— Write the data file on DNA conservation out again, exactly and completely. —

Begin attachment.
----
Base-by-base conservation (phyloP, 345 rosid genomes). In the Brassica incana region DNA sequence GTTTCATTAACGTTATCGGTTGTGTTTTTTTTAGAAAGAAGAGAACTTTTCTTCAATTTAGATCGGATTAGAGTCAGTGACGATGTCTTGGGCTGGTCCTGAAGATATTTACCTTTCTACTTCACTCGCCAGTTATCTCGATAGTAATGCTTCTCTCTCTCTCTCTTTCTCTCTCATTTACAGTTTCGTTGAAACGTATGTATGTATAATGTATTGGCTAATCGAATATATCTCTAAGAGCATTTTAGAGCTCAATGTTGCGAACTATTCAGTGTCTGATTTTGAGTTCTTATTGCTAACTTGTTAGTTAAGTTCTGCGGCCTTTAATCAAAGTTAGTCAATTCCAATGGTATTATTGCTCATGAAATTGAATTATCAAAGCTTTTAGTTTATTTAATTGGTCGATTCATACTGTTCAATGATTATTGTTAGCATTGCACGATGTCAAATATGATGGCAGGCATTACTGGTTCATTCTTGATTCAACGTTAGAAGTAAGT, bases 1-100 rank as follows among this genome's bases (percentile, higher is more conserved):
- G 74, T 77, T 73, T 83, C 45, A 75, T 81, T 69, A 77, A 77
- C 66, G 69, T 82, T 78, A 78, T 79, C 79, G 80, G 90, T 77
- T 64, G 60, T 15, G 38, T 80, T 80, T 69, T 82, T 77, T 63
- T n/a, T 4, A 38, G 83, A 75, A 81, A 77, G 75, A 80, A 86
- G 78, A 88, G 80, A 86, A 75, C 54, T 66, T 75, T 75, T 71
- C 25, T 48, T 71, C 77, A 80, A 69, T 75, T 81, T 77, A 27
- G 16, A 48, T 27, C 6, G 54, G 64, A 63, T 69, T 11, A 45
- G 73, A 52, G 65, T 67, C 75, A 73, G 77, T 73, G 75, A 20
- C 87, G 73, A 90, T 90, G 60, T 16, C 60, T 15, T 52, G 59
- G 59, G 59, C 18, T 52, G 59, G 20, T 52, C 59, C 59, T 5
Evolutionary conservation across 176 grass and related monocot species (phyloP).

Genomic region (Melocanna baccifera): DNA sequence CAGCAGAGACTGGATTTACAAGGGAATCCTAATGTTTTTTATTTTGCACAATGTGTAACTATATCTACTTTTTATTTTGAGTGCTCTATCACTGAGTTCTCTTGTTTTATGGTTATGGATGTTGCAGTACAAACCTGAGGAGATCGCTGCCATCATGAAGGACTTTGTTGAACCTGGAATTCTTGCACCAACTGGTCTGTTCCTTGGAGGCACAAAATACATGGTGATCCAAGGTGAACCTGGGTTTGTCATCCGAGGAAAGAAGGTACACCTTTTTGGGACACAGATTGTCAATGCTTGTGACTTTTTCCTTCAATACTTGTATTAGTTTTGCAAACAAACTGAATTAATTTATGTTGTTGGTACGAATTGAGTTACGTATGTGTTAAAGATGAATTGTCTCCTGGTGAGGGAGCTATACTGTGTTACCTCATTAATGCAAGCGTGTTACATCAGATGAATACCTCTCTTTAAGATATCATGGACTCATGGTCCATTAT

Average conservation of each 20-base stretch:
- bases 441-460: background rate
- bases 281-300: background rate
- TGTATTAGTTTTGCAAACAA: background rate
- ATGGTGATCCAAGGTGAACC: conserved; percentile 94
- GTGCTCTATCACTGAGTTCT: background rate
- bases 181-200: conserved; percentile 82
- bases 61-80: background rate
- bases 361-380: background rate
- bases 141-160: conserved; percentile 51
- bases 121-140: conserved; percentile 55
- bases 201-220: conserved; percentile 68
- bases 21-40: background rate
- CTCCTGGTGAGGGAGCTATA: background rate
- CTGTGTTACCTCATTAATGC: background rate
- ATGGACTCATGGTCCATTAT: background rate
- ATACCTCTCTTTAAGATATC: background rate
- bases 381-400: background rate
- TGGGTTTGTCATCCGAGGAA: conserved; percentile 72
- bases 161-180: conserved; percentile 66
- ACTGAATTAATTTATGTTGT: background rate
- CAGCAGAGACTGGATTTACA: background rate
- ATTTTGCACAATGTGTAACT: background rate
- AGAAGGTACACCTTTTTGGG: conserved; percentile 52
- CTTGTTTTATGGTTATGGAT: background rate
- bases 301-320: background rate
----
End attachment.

Base-by-base conservation (phyloP, 345 rosid genomes). In the Brassica incana region DNA sequence GTTTCATTAACGTTATCGGTTGTGTTTTTTTTAGAAAGAAGAGAACTTTTCTTCAATTTAGATCGGATTAGAGTCAGTGACGATGTCTTGGGCTGGTCCTGAAGATATTTACCTTTCTACTTCACTCGCCAGTTATCTCGATAGTAATGCTTCTCTCTCTCTCTCTTTCTCTCTCATTTACAGTTTCGTTGAAACGTATGTATGTATAATGTATTGGCTAATCGAATATATCTCTAAGAGCATTTTAGAGCTCAATGTTGCGAACTATTCAGTGTCTGATTTTGAGTTCTTATTGCTAACTTGTTAGTTAAGTTCTGCGGCCTTTAATCAAAGTTAGTCAATTCCAATGGTATTATTGCTCATGAAATTGAATTATCAAAGCTTTTAGTTTATTTAATTGGTCGATTCATACTGTTCAATGATTATTGTTAGCATTGCACGATGTCAAATATGATGGCAGGCATTACTGGTTCATTCTTGATTCAACGTTAGAAGTAAGT, bases 1-100 rank as follows among this genome's bases (percentile, higher is more conserved):
- G 74, T 77, T 73, T 83, C 45, A 75, T 81, T 69, A 77, A 77
- C 66, G 69, T 82, T 78, A 78, T 79, C 79, G 80, G 90, T 77
- T 64, G 60, T 15, G 38, T 80, T 80, T 69, T 82, T 77, T 63
- T n/a, T 4, A 38, G 83, A 75, A 81, A 77, G 75, A 80, A 86
- G 78, A 88, G 80, A 86, A 75, C 54, T 66, T 75, T 75, T 71
- C 25, T 48, T 71, C 77, A 80, A 69, T 75, T 81, T 77, A 27
- G 16, A 48, T 27, C 6, G 54, G 64, A 63, T 69, T 11, A 45
- G 73, A 52, G 65, T 67, C 75, A 73, G 77, T 73, G 75, A 20
- C 87, G 73, A 90, T 90, G 60, T 16, C 60, T 15, T 52, G 59
- G 59, G 59, C 18, T 52, G 59, G 20, T 52, C 59, C 59, T 5
Evolutionary conservation across 176 grass and related monocot species (phyloP).

Genomic region (Melocanna baccifera): DNA sequence CAGCAGAGACTGGATTTACAAGGGAATCCTAATGTTTTTTATTTTGCACAATGTGTAACTATATCTACTTTTTATTTTGAGTGCTCTATCACTGAGTTCTCTTGTTTTATGGTTATGGATGTTGCAGTACAAACCTGAGGAGATCGCTGCCATCATGAAGGACTTTGTTGAACCTGGAATTCTTGCACCAACTGGTCTGTTCCTTGGAGGCACAAAATACATGGTGATCCAAGGTGAACCTGGGTTTGTCATCCGAGGAAAGAAGGTACACCTTTTTGGGACACAGATTGTCAATGCTTGTGACTTTTTCCTTCAATACTTGTATTAGTTTTGCAAACAAACTGAATTAATTTATGTTGTTGGTACGAATTGAGTTACGTATGTGTTAAAGATGAATTGTCTCCTGGTGAGGGAGCTATACTGTGTTACCTCATTAATGCAAGCGTGTTACATCAGATGAATACCTCTCTTTAAGATATCATGGACTCATGGTCCATTAT

Average conservation of each 20-base stretch:
- bases 441-460: background rate
- bases 281-300: background rate
- TGTATTAGTTTTGCAAACAA: background rate
- ATGGTGATCCAAGGTGAACC: conserved; percentile 94
- GTGCTCTATCACTGAGTTCT: background rate
- bases 181-200: conserved; percentile 82
- bases 61-80: background rate
- bases 361-380: background rate
- bases 141-160: conserved; percentile 51
- bases 121-140: conserved; percentile 55
- bases 201-220: conserved; percentile 68
- bases 21-40: background rate
- CTCCTGGTGAGGGAGCTATA: background rate
- CTGTGTTACCTCATTAATGC: background rate
- ATGGACTCATGGTCCATTAT: background rate
- ATACCTCTCTTTAAGATATC: background rate
- bases 381-400: background rate
- TGGGTTTGTCATCCGAGGAA: conserved; percentile 72
- bases 161-180: conserved; percentile 66
- ACTGAATTAATTTATGTTGT: background rate
- CAGCAGAGACTGGATTTACA: background rate
- ATTTTGCACAATGTGTAACT: background rate
- AGAAGGTACACCTTTTTGGG: conserved; percentile 52
- CTTGTTTTATGGTTATGGAT: background rate
- bases 301-320: background rate